London Welsh's appeal against a points deduction for fielding an ineligible player has been turned down by a Rugby Football Union disciplinary panel.
The panel decided the £15,000 fine and five-point deduction will remain, but removed a further five-point penalty that was suspended until next season.
It leaves the Exiles five points adrift at the bottom of the Premiership.
"We have to mark this serious breach with a points deduction," said panel chairman Gareth Rees QC.
"We must acknowledge the impact on the integrity of the game."
New Zealander Tyson Keats played 10 Premiership games for Welsh after former team manager Mike Scott had falsified a player registration form to say the scrum-half had been born in Christchurch in Dorset instead of Christchurch in New Zealand.
Scott was banned from Rugby Union for life by the RFU and London Welsh claimed he was acting individually and immediately appealed the decision.
But the panel, which acknowledged "exceptional circumstances" in the case, found that Welsh had benefitted for too long from being able to select Keats.
Exiles chief executive Tony Copsey said the club was "hugely disappointed" by the decision.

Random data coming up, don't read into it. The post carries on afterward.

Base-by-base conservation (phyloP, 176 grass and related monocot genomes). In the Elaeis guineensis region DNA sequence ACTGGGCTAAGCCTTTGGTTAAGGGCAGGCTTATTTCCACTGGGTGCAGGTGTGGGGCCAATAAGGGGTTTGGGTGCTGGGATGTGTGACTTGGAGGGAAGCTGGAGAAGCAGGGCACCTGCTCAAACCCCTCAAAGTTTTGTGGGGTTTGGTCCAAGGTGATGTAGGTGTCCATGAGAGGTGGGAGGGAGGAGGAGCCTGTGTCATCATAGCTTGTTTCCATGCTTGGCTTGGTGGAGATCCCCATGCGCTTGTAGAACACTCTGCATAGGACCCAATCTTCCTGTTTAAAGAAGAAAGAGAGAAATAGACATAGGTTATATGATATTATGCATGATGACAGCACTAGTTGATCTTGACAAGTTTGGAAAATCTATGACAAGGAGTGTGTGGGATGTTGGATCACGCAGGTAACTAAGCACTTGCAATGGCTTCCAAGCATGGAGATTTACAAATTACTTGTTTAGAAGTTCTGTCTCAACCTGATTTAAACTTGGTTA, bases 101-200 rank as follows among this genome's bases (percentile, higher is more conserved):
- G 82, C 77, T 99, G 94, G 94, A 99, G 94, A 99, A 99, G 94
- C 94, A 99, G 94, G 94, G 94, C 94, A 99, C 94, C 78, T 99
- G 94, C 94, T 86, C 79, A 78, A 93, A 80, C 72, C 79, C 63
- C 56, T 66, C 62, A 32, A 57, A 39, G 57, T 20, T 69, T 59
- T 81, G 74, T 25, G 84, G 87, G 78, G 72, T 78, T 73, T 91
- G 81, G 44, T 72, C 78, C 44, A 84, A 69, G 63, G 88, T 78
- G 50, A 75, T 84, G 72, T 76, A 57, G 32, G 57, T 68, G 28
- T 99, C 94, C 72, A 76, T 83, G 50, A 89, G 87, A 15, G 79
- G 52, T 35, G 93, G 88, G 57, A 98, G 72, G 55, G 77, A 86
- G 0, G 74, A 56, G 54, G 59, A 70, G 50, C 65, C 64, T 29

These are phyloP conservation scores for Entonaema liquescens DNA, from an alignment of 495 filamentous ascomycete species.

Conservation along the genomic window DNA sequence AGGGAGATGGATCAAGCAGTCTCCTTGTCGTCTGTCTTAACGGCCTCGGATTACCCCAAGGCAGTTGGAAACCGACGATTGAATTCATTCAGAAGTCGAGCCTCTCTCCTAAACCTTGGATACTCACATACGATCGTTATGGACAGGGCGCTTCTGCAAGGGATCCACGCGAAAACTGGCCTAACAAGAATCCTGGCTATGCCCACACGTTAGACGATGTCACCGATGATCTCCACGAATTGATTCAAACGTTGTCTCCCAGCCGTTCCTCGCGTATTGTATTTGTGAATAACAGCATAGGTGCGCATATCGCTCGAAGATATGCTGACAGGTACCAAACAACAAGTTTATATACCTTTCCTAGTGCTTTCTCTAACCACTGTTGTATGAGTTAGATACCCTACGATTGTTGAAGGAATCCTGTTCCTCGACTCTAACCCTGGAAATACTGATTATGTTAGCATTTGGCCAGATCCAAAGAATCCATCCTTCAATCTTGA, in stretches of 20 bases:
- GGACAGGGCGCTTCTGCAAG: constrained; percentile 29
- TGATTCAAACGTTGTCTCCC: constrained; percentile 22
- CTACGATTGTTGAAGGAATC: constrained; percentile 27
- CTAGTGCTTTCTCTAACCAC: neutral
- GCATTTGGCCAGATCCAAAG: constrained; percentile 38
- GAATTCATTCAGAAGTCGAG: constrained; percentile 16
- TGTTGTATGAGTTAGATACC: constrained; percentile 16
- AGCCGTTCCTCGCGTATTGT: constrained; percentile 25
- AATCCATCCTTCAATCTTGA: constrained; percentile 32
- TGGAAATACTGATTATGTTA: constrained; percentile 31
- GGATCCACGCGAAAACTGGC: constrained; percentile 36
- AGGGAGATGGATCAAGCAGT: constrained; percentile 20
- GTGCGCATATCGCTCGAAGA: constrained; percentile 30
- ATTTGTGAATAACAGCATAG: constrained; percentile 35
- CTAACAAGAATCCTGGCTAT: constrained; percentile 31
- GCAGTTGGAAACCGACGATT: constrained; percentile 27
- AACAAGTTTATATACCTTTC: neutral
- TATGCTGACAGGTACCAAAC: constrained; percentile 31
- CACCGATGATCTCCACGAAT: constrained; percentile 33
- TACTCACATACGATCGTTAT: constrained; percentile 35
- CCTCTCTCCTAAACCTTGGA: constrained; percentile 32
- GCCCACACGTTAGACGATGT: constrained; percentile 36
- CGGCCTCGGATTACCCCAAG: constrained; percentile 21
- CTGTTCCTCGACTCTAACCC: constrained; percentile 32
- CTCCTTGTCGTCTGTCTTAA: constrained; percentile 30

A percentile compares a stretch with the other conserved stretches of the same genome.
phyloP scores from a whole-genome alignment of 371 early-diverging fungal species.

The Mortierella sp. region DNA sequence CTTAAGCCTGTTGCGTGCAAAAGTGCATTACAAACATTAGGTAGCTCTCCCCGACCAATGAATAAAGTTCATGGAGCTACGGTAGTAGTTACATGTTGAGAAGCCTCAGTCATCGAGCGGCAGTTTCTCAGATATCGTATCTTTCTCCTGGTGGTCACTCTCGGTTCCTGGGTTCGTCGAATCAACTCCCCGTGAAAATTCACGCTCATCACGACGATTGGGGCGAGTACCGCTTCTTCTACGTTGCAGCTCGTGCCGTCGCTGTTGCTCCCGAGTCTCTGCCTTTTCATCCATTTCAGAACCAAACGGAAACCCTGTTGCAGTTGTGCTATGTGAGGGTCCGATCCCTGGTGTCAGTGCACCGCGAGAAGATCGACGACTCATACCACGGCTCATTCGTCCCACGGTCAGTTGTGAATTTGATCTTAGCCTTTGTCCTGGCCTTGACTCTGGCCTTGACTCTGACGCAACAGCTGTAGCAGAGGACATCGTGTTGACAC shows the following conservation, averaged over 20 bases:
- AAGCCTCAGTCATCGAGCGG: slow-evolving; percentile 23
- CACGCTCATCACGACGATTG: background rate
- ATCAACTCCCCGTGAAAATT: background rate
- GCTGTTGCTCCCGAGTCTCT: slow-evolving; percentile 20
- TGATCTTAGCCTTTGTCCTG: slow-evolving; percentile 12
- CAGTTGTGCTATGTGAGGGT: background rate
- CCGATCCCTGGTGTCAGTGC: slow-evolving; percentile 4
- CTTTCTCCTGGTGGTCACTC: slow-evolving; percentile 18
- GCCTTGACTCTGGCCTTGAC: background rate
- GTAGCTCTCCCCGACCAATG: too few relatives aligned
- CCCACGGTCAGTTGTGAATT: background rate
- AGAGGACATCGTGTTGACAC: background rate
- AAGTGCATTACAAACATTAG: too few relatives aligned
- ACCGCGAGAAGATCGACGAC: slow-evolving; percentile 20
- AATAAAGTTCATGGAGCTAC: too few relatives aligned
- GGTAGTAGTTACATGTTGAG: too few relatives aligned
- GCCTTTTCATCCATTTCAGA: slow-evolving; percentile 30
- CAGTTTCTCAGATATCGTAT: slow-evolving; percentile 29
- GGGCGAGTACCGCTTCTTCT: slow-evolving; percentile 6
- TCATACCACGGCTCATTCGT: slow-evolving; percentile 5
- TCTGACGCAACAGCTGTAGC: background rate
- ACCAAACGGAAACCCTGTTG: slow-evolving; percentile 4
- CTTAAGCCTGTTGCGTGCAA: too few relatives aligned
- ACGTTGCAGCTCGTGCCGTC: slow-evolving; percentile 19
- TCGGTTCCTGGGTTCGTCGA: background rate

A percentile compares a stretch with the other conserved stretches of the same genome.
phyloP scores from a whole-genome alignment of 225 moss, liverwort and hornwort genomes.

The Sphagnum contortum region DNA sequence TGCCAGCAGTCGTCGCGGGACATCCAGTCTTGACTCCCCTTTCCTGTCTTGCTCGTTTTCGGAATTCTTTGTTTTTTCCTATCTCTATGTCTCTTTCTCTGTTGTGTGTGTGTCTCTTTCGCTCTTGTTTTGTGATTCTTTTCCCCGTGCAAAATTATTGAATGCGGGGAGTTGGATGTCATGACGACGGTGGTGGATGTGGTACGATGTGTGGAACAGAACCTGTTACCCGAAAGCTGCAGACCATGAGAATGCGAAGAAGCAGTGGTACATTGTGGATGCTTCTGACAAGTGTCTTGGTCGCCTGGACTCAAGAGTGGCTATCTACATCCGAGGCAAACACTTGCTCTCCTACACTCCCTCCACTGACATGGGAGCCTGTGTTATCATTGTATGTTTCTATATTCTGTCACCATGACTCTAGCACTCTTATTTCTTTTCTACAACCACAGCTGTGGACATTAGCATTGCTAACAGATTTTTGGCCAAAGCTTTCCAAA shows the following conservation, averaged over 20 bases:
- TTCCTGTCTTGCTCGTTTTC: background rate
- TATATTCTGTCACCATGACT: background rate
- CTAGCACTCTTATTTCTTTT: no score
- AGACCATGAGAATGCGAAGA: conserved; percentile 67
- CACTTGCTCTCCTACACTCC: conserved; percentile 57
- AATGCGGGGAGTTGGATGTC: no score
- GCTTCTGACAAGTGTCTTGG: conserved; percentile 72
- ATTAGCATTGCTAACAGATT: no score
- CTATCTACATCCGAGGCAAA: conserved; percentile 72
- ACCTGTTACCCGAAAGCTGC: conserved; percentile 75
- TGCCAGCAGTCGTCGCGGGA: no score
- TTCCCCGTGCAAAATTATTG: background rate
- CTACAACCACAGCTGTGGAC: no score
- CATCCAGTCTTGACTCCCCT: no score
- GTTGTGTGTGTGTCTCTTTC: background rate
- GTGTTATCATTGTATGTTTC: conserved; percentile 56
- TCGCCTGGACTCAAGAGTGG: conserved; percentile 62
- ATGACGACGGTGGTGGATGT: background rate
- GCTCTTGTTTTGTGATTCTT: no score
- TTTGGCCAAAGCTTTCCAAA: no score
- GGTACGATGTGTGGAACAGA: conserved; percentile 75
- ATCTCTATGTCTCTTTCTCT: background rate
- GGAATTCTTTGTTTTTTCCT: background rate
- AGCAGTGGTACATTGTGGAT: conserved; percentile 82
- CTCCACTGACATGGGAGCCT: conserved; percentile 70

"We are particularly disappointed for the players, who've given everything they can for the club," he added. "Ultimately it is they who have been punished for something completely beyond their control.
"However, there are still four games remaining in the season and the focus and efforts of the players, the coaching staff and everyone at London Welsh is now on those remaining matches."
The Exiles, who only won promotion to the top flight last season, lie five points adrift of Sale Sharks in the table.
They travel to Bath this weekend before entertaining Northampton on 14 April. After an away game at London Irish on 20 April, they end the campaign at home to Worcester on 4 May.
A London Welsh statement said: "The club welcomes the panel's decision to remove the suspended five-point penalty imposed until the end of the 2013-14 season and believes that this action justifies its decision to appeal.
"The club also believes that this cause of action was necessary to restore the good name of the London Welsh RFC.
"Once it became clear what had happened, the club made every effort to 'remedy the situation' and did not, at any stage, deliberately attempt to deceive the RFU - a point acknowledged by the panel in their findings.
"The club maintains, however, that it has ultimately been punished for the completely unnecessary fraudulent actions of one individual, whose actions the panel accepted 'could not have been predicted'."